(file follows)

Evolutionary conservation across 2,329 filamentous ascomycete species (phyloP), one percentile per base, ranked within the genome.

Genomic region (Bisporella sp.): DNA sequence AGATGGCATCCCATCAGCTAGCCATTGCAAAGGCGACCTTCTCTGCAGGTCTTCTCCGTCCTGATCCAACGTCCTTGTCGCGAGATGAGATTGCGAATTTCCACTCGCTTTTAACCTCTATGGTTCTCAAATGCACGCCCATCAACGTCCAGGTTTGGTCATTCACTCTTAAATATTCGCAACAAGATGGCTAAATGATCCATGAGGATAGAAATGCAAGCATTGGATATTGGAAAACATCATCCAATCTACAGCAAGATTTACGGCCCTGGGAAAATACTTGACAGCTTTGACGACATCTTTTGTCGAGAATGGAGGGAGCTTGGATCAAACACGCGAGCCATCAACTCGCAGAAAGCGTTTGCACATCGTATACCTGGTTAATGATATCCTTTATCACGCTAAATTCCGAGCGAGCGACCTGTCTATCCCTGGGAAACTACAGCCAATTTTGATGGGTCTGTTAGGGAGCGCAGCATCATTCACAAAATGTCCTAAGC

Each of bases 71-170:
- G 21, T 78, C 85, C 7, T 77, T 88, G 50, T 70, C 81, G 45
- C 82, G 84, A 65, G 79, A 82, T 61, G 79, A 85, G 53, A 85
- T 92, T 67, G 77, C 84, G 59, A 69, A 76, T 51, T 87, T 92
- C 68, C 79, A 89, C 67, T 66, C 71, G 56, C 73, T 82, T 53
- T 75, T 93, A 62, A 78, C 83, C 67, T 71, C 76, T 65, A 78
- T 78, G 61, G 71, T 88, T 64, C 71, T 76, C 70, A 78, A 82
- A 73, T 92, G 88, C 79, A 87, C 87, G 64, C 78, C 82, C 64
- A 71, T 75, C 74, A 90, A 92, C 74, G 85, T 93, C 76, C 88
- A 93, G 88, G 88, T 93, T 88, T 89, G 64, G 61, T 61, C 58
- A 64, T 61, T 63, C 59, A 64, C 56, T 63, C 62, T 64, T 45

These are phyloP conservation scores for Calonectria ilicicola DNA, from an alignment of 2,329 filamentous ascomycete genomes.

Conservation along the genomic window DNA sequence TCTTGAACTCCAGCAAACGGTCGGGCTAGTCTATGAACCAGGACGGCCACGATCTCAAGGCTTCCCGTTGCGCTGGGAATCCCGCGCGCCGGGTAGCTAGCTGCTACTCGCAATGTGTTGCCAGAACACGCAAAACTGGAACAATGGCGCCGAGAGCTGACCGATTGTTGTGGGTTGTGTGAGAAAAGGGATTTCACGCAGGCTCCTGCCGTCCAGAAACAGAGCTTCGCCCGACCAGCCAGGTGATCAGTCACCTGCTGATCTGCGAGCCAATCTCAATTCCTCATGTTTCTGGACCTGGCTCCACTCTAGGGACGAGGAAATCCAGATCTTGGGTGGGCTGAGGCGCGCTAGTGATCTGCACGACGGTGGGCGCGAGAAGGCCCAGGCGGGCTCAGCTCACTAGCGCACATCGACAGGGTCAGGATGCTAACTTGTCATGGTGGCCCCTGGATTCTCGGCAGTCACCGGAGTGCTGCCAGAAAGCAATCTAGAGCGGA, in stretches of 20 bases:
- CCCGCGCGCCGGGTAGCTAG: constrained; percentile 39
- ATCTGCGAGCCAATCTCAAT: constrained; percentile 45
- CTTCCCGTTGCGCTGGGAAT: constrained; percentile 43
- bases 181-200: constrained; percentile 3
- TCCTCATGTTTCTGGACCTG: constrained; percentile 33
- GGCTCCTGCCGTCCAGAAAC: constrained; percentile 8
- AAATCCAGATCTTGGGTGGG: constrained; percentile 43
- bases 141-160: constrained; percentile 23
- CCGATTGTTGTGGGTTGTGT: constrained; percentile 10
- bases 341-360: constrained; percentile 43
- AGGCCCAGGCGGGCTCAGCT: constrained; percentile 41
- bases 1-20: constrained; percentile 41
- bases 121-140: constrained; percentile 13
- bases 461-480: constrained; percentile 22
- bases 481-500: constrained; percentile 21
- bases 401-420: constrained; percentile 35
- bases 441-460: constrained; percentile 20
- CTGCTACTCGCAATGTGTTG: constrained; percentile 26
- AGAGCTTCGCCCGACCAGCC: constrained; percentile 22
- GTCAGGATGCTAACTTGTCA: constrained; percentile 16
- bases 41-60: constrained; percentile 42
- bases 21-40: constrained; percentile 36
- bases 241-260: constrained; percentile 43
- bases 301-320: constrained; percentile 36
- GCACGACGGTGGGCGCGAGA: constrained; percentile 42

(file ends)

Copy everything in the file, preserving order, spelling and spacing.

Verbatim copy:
Evolutionary conservation across 2,329 filamentous ascomycete species (phyloP), one percentile per base, ranked within the genome.

Genomic region (Bisporella sp.): DNA sequence AGATGGCATCCCATCAGCTAGCCATTGCAAAGGCGACCTTCTCTGCAGGTCTTCTCCGTCCTGATCCAACGTCCTTGTCGCGAGATGAGATTGCGAATTTCCACTCGCTTTTAACCTCTATGGTTCTCAAATGCACGCCCATCAACGTCCAGGTTTGGTCATTCACTCTTAAATATTCGCAACAAGATGGCTAAATGATCCATGAGGATAGAAATGCAAGCATTGGATATTGGAAAACATCATCCAATCTACAGCAAGATTTACGGCCCTGGGAAAATACTTGACAGCTTTGACGACATCTTTTGTCGAGAATGGAGGGAGCTTGGATCAAACACGCGAGCCATCAACTCGCAGAAAGCGTTTGCACATCGTATACCTGGTTAATGATATCCTTTATCACGCTAAATTCCGAGCGAGCGACCTGTCTATCCCTGGGAAACTACAGCCAATTTTGATGGGTCTGTTAGGGAGCGCAGCATCATTCACAAAATGTCCTAAGC

Each of bases 71-170:
- G 21, T 78, C 85, C 7, T 77, T 88, G 50, T 70, C 81, G 45
- C 82, G 84, A 65, G 79, A 82, T 61, G 79, A 85, G 53, A 85
- T 92, T 67, G 77, C 84, G 59, A 69, A 76, T 51, T 87, T 92
- C 68, C 79, A 89, C 67, T 66, C 71, G 56, C 73, T 82, T 53
- T 75, T 93, A 62, A 78, C 83, C 67, T 71, C 76, T 65, A 78
- T 78, G 61, G 71, T 88, T 64, C 71, T 76, C 70, A 78, A 82
- A 73, T 92, G 88, C 79, A 87, C 87, G 64, C 78, C 82, C 64
- A 71, T 75, C 74, A 90, A 92, C 74, G 85, T 93, C 76, C 88
- A 93, G 88, G 88, T 93, T 88, T 89, G 64, G 61, T 61, C 58
- A 64, T 61, T 63, C 59, A 64, C 56, T 63, C 62, T 64, T 45

These are phyloP conservation scores for Calonectria ilicicola DNA, from an alignment of 2,329 filamentous ascomycete genomes.

Conservation along the genomic window DNA sequence TCTTGAACTCCAGCAAACGGTCGGGCTAGTCTATGAACCAGGACGGCCACGATCTCAAGGCTTCCCGTTGCGCTGGGAATCCCGCGCGCCGGGTAGCTAGCTGCTACTCGCAATGTGTTGCCAGAACACGCAAAACTGGAACAATGGCGCCGAGAGCTGACCGATTGTTGTGGGTTGTGTGAGAAAAGGGATTTCACGCAGGCTCCTGCCGTCCAGAAACAGAGCTTCGCCCGACCAGCCAGGTGATCAGTCACCTGCTGATCTGCGAGCCAATCTCAATTCCTCATGTTTCTGGACCTGGCTCCACTCTAGGGACGAGGAAATCCAGATCTTGGGTGGGCTGAGGCGCGCTAGTGATCTGCACGACGGTGGGCGCGAGAAGGCCCAGGCGGGCTCAGCTCACTAGCGCACATCGACAGGGTCAGGATGCTAACTTGTCATGGTGGCCCCTGGATTCTCGGCAGTCACCGGAGTGCTGCCAGAAAGCAATCTAGAGCGGA, in stretches of 20 bases:
- CCCGCGCGCCGGGTAGCTAG: constrained; percentile 39
- ATCTGCGAGCCAATCTCAAT: constrained; percentile 45
- CTTCCCGTTGCGCTGGGAAT: constrained; percentile 43
- bases 181-200: constrained; percentile 3
- TCCTCATGTTTCTGGACCTG: constrained; percentile 33
- GGCTCCTGCCGTCCAGAAAC: constrained; percentile 8
- AAATCCAGATCTTGGGTGGG: constrained; percentile 43
- bases 141-160: constrained; percentile 23
- CCGATTGTTGTGGGTTGTGT: constrained; percentile 10
- bases 341-360: constrained; percentile 43
- AGGCCCAGGCGGGCTCAGCT: constrained; percentile 41
- bases 1-20: constrained; percentile 41
- bases 121-140: constrained; percentile 13
- bases 461-480: constrained; percentile 22
- bases 481-500: constrained; percentile 21
- bases 401-420: constrained; percentile 35
- bases 441-460: constrained; percentile 20
- CTGCTACTCGCAATGTGTTG: constrained; percentile 26
- AGAGCTTCGCCCGACCAGCC: constrained; percentile 22
- GTCAGGATGCTAACTTGTCA: constrained; percentile 16
- bases 41-60: constrained; percentile 42
- bases 21-40: constrained; percentile 36
- bases 241-260: constrained; percentile 43
- bases 301-320: constrained; percentile 36
- GCACGACGGTGGGCGCGAGA: constrained; percentile 42